Boychuck still finding his high water mark

191545.jpg

Boychuck still finding his high water mark

By Joe Haggerty
CSNNE.com Bruins Insider Follow @hackswithhaggs

Johnny Boychuk made a name for himself paired with Zdeno Chara two years ago during the playoffs, and now No. 55 finds himself back with the Bruins captain to start this season. Boychuk has an assist and a plus-1 in a pair of regular season games while averaging 18:31 of ice time in a pairing with Chara, and Claude Julien said it was a concerted plan to let the Bs defenseman play the stopper role.

While it may be Chara and Dennis Seidenberg together when it gets to the playoffs, Boychuk is still learning and gathering confidence after two full seasons in the NHL. The defenseman was exposed a little bit during last years playoffs against the speedy Tampa Bay Lightning, but this season Boychuk was much more effective bottling up the Bolts forwards.

There were points in the third period where Boychuk was on the ice along with the Bs fourth line against Steve Stamkos and Marty St. Louis, and held the Lightning players down after earning the confidence from the Bruins coaching staff. Thats the kind of trust that can propel people forward during a young season.

Late in the game Saturday night I put Gregory Campbells line out there against Steve Stamkos, Vinny Lecavalier and Marty St. Louis, said Julien. I put them out there and told them it was an opportunity to do the job.

Even on the back-check I saw them go hard. We have a lot of guys that are willing to take those responsibilities some times. Boychuk played that shutdown game with Zee during the playoffs a couple of years ago, and this time of year an opportunity to allow players to gain some confidence in those roles. That will carry itself through the year. Thats what players want. They want the challenge and its an opportunity for us to give it to them.

It all comes down to depth, and the Bruins have plenty of it with a group of defensemen headlined by Chara and Seidenberg but supported by established NHL blueliners like Joe Corvo and Andrew Ference. Its easy to forget that Boychuk and Adam McQuaid are both still learning their craft at the highest levels of hockey and finding out what their NHL ceiling is.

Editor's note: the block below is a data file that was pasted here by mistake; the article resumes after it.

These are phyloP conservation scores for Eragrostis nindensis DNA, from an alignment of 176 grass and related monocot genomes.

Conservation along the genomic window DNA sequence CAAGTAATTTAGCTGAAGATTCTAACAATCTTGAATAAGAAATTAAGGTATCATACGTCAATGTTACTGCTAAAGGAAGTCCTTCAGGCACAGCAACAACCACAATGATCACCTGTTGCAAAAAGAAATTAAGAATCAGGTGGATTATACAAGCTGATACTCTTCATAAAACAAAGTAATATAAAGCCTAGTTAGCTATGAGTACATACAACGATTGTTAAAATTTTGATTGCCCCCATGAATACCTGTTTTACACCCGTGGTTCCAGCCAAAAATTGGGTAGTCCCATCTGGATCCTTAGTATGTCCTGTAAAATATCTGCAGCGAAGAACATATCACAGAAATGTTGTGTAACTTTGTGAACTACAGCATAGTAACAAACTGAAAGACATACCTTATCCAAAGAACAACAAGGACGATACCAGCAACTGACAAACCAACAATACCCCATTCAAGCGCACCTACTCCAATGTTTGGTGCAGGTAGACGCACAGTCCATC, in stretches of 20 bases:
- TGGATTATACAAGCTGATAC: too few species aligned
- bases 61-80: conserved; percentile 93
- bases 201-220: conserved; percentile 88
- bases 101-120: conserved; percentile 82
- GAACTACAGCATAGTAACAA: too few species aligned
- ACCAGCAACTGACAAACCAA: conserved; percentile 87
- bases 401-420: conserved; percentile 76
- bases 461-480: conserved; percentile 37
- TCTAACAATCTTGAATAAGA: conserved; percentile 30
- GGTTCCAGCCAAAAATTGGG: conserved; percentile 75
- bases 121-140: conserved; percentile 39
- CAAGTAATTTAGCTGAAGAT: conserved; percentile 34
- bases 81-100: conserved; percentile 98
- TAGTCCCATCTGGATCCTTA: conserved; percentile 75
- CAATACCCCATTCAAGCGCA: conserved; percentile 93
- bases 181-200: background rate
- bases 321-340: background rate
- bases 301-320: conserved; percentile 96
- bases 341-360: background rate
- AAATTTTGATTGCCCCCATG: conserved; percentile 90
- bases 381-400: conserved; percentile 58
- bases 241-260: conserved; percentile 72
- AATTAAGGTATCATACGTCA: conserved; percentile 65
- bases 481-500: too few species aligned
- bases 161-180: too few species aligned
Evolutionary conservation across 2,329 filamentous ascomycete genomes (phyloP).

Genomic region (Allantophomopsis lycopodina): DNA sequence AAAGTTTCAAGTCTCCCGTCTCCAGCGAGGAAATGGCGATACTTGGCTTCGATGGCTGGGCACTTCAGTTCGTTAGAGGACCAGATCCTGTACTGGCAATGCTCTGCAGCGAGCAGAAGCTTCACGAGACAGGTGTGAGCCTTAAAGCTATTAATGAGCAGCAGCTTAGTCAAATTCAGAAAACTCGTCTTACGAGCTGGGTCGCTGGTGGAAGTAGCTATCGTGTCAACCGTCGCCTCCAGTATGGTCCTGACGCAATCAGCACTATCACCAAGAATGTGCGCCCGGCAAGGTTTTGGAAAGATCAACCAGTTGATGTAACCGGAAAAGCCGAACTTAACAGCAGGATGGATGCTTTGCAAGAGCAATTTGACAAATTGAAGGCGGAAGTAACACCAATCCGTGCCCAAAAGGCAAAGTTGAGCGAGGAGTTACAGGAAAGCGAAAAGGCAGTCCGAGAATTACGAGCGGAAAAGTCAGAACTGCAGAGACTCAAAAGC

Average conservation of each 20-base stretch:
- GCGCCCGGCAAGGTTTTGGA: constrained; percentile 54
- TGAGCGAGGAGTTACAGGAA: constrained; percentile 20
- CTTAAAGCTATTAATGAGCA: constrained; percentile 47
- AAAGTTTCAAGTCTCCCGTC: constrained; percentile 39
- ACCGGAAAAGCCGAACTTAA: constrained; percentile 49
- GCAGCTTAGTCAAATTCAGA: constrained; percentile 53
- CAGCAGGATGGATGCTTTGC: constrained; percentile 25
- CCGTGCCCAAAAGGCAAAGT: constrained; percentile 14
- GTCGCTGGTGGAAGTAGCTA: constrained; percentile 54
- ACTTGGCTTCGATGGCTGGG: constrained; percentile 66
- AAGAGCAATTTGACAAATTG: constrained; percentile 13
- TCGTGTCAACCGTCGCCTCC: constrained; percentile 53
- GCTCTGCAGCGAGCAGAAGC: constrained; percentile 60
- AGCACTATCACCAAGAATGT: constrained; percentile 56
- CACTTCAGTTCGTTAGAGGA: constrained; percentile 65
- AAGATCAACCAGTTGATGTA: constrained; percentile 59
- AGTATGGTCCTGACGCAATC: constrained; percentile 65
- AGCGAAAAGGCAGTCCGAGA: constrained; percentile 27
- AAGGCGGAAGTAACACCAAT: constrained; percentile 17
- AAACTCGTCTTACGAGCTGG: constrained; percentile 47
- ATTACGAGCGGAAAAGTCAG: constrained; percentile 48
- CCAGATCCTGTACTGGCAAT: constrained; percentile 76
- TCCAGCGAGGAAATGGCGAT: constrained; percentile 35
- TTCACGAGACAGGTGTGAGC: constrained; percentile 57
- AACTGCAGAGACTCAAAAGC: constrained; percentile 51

On the back end, and I think we've got some depth, we've got some guys that, a lot of guys back there that we are trusting more and more over the years and some guys getting more experience, said Julien. Adam McQuaid is one of those guys and hopefully he's good to go tonight. Johnny Boychuk is now entering his third full season.

Everybody's kind of getting more experience, so we feel that our depth is greater. Even if a lot of those faces are the same faces, they're better players now.

Joe Haggerty can be reached at jhaggerty@comcastsportsnet.com. Follow Joe on Twitter at http:twitter.comHackswithHaggs.

Morning Skate: Larry Robinson parts ways with Sharks

Morning Skate: Larry Robinson parts ways with Sharks


Here are all the links from around the hockey world, and what I’m reading, while refraining from shoving any world leaders today.

*Larry Robinson and the San Jose Sharks are parting after working together for five seasons, per FOH (Friend of Haggs) Kevin Kurz.

*Speaking of Kurz, he also has a Sharks mailbag on which players are most likely to be traded out of San Jose during the offseason. Somebody has got to go, and you’d think it would be somebody without much tread left on the tires.

*Moving on to other topics, Anaheim Ducks center Ryan Kesler said that losing a Game 6 in the Western Conference Finals to the Nashville Predators was the “toughest” loss of his career. I don’t see how this is possible. You see, Kesler is no slouch at falling short. In fact, he’s a tremendous loser, having dropped a Game 7 of the Stanley Cup Final at home in 2011 as a member of the Vancouver Canucks, and also having lost a Gold Medal Game for Team USA at the hands of Sidney Crosby and Canada in 2010 in overtime that was also played in Vancouver. It took a simple Google search to find an actual postgame video of Kesler crying into his hockey glove on the bench in the aftermath of Game 7 vs. the Bruins. So, pardon me if I’m not buying Kesler talking about a conference finals loss as the worst of his career when he was one home win away from being a Stanley Cup champion in Game 7, and proceeded to lose like he’s done many, many times in the most important games of his career. Dude, you’ve been through tougher losses. Trust me on that one.  

*The idea of trading Alex Ovechkin might be gaining some traction with the Capitals fan base, but it doesn’t seem to be based on reality at this point.

*The pride of Melrose, Mass, Conor Sheary, delivered in Game 7 for the Penguins as they return to the Stanley Cup Final in back-to-back seasons.

*Bobby Ryan said his strategy for success in the playoffs, at least in part, was staying off the phone. Maybe he ought to try that a bit more during the regular season.

*Congrats to the folks at NBC for another successful Red Nose Day that featured a reunion of the “Love Actually” cast among other things.